Lily of the Valley is antispasmodic, diuretic, emetic, laxative, purgative, cardiac tonic, sedative & antipyretic.
The active cardiac glycosides in the lily of the valley are released consecutively & do not pose a toxic problem to the kidneys, which excrete them easily.
Lily of the valley is known as a cardiac tonic.
It also helps to treat valvular heart disease, cardiac debility, dropsy & congestive heart failure.
It is also useful in the treatment of arrhythmia as it increases the muscular action of the heart while at the same time slowing down & regulating the heartbeat rate.
An ointment made from the plant roots has been used to treat burns & prevent scar tissue.
The herb has been used for weak contractions during childbirth as well as for epileptic seizures, strokes, angina & ensuing paralysis, conjunctivitis & leprosy.
Lily of the valley has been recommended for strengthening the brain & rejuvenating a weak memory.
It has been successfully employed in treating patients recovering from strokes, especially when their speech is slow to return.
It also soothes the nerves, reduces high blood pressure, helps epilepsy, dizziness, convulsions, palsy, apoplexy & cures various forms of dropsy.
It can be made into an ointment for headache & for rheumatic or gouty pains.
Remove obstructions from urinary canal & treating kidney stones.
The flowers themselves have been used as a remedy for urinary tract infections & other urinary complaints & are typically brewed into a very mild tisane.
The flowers, when infused into oil also made for an excellent healing salve for wounds, sores & other ailments of the skin.
This oil can also be employed as an embrocation for aches & pains stemming from rheumatism, arthritis, or from injuries such as sprains.
The petals of the lily of the valley may be dried & powdered into a form of snuff & taken via the nasal passages, as it is said to relieve migraines & help improve one's concentration.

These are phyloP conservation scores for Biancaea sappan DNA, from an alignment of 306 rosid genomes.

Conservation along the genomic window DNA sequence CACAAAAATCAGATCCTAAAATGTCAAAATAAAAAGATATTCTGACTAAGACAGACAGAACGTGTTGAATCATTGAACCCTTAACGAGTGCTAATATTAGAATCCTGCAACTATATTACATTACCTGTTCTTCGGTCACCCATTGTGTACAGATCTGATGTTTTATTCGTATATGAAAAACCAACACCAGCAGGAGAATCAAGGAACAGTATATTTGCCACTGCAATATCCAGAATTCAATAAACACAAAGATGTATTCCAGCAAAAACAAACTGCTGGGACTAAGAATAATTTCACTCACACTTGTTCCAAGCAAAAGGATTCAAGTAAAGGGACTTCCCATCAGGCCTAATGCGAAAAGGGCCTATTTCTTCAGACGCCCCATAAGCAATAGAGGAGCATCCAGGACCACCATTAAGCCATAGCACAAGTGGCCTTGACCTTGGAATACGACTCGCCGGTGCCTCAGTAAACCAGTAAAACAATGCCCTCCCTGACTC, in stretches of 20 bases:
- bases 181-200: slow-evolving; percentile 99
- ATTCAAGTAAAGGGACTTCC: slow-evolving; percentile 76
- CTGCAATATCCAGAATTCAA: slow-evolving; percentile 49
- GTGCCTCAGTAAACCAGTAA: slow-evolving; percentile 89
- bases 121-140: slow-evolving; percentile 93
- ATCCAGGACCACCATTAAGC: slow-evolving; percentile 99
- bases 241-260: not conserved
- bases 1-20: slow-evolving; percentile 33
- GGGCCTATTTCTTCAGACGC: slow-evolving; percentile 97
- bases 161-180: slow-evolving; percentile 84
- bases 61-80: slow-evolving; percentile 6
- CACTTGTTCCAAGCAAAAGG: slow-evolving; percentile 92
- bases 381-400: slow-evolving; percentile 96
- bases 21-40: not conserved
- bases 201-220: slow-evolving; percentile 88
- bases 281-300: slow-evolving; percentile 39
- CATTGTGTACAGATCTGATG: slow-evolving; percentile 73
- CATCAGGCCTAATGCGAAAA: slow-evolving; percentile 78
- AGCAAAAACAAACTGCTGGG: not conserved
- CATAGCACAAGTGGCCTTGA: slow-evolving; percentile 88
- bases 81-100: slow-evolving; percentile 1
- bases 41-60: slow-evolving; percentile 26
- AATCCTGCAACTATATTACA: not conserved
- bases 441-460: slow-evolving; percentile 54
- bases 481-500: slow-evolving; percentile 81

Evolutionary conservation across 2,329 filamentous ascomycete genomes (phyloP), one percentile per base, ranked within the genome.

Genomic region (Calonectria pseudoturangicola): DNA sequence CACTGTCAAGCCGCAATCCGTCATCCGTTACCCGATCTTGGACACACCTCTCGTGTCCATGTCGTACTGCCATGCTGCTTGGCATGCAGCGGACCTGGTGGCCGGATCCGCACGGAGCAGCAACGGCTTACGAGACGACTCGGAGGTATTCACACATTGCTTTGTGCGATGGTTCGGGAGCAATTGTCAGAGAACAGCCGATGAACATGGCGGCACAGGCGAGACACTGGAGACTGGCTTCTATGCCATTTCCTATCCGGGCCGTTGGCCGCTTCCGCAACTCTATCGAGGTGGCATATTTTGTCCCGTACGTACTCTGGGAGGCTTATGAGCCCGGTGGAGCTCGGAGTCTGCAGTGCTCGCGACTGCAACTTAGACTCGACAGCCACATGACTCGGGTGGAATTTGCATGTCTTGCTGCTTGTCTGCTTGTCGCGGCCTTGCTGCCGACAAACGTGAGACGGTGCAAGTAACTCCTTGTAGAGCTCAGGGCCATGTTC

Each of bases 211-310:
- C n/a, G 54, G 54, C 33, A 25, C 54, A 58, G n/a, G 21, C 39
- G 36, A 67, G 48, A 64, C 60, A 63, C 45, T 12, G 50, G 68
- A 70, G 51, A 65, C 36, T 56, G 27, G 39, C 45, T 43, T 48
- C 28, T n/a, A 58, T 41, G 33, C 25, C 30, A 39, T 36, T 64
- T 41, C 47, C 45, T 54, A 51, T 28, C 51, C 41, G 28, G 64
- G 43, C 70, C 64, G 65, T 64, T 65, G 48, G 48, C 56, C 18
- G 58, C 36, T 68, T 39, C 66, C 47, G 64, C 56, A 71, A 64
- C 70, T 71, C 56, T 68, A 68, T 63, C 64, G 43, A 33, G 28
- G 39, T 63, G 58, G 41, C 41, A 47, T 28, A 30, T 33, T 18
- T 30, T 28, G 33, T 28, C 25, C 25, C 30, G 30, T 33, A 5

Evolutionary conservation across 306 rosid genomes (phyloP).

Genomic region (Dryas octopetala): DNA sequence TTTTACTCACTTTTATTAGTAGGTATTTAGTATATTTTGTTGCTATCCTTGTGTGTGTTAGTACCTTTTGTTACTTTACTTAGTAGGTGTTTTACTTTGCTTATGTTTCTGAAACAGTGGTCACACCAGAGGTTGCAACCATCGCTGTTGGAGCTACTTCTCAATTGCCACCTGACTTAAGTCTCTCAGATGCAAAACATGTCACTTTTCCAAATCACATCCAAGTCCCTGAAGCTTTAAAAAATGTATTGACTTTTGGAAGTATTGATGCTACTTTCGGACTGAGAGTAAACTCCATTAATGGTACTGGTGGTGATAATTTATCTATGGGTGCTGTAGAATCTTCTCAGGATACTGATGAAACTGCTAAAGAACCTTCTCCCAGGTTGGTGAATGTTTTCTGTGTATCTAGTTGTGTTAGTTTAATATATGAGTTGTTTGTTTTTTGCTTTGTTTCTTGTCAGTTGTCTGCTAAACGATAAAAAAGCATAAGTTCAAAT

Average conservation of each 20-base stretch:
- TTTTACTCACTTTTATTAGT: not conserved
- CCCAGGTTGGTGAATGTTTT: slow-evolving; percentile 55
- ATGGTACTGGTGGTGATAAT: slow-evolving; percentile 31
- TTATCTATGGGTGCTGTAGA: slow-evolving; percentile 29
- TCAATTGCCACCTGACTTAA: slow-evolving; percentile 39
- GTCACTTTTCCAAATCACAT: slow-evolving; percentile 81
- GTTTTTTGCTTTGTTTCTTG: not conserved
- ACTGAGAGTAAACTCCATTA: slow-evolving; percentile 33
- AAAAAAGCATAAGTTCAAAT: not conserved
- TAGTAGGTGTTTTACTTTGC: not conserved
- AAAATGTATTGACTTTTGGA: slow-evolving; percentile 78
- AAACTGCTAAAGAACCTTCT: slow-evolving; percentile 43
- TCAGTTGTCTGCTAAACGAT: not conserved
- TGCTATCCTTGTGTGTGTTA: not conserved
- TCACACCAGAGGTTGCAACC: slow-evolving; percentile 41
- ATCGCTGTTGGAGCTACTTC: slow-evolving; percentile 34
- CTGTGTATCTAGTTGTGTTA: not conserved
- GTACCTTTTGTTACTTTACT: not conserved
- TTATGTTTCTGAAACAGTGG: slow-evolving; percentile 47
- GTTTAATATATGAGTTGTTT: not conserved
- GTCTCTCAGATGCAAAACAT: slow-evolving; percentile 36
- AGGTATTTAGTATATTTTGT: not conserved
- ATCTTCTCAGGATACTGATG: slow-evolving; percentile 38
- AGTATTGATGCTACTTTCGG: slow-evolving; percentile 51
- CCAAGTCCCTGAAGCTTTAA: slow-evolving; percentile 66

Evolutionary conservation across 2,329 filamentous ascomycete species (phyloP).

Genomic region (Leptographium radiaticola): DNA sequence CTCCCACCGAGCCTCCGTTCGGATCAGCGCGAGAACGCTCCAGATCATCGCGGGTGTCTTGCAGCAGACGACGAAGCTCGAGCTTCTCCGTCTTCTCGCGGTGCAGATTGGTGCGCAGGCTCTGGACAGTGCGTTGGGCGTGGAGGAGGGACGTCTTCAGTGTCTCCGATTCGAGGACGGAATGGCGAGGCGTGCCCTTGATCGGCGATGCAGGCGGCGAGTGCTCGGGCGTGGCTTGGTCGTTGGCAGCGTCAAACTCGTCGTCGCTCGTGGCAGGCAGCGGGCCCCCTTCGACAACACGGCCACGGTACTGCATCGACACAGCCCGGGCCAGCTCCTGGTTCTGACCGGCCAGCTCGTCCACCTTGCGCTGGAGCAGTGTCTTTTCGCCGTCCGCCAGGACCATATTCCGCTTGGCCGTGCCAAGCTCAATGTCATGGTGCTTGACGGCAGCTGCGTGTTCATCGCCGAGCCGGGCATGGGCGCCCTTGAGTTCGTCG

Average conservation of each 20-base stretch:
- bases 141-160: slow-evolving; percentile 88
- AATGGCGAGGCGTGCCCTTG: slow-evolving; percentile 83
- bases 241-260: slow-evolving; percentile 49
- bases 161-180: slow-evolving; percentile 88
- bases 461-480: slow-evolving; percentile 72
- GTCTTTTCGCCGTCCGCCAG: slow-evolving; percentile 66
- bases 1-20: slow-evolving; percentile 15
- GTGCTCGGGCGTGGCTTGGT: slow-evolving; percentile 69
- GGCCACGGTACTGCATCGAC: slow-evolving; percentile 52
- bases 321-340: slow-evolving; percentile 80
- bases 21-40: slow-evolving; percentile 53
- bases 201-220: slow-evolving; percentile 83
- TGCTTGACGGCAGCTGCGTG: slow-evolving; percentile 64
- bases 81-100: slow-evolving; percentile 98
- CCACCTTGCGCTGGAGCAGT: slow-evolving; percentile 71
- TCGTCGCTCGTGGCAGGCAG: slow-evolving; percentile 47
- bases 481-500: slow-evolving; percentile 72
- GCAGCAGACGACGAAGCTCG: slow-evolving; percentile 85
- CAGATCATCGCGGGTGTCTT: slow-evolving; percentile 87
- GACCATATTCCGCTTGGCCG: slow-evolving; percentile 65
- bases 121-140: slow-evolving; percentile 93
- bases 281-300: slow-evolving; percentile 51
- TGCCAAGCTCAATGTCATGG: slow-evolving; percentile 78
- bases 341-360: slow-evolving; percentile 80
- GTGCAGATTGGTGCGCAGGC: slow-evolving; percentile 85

The roots, flower petals & even the leaves may be macerated in wine or some other alcoholic beverage, the ensuing tincture then taken for anxiety, stress & apoplexy.
Purified water, infused with the petals of lily of the valley, can be used as a remedy for sore eyes, conjunctivitis & any other type of ocular discomfort.
All parts of the plant are poisonous. Ingestion of only small amounts can cause gastric pain, nausea, vomiting, diarrhea & a lowered heart rate.
Excessive use of the herb can lead to gastrointestinal irritation & dehydration.
Lily of the valley should not be mixed with beta blocker drugs, lanoxin, quindine, digoxin & calcium salts.
Overdose can even lead to cardiac failure.
Red berries of the plant are highly poisonous & should never be consumed.
Should never be consumed during pregnancy & lactation as it can affect the baby.
Lily of the Valley contains glycosides that act somewhat like foxglove & can produce irregular heartbeat & upset stomach.
Leaves can be a mild skin irritant.
Prepare an infusion from the flowering stalks: 15 g to 500 ml of water.
The dosage in all cases is 4 tbsp per day in divided doses.
A cardiac tonic & diuretic, closely resembling in valvular heart disease, cardiac debility & dropsy.
It slows the disturbed action of a weak, irritated heart while, at the same time, increasing its power.
An ointment made of lily of valley is used for treating burns & other wounds without leaving any scars.
It is also helpful in healing the scar tissues quickly & effectively.
The flowers of this herb are infused with water to prepare a tonic for skin lightening from medieval times. It acts as a skin astringent too.
In ancient pagan religions, the flowers of the lily of the valley is sacred to the Celtic goddess Ostara & is burnt as sacrificial incense during her feasts.
Incense made from lily of the valley flowers is also said to attract positivism into a person's life, as well as peace of mind & tranquility.
Lily of the valley represents purity & humility.
Lily of the valley blooms on the grave of someone who was executed for a crime they did not commit.
It is thought that planting them in the garden will protect the home from ghosts & evil spirits.
The scent of this flower is said to attract nightingales & to give people the power to see a better world.
Although some people consider it bad luck to bring the flowers into the house, in France, people still trade gifts of this plant on May Day in order to have good luck through the year.
It is unlucky to plant the bed of the Lily of the Valley.the person doing so will die before the year is over.
Both the flowers & the root of the lily of the valley can be dried & used as an incense to stave away depression & encourage happiness into one's life.
Lily of the valley is also said to increase one's sensitivity to psychic phenomenon & to enhance one's intellectual powers.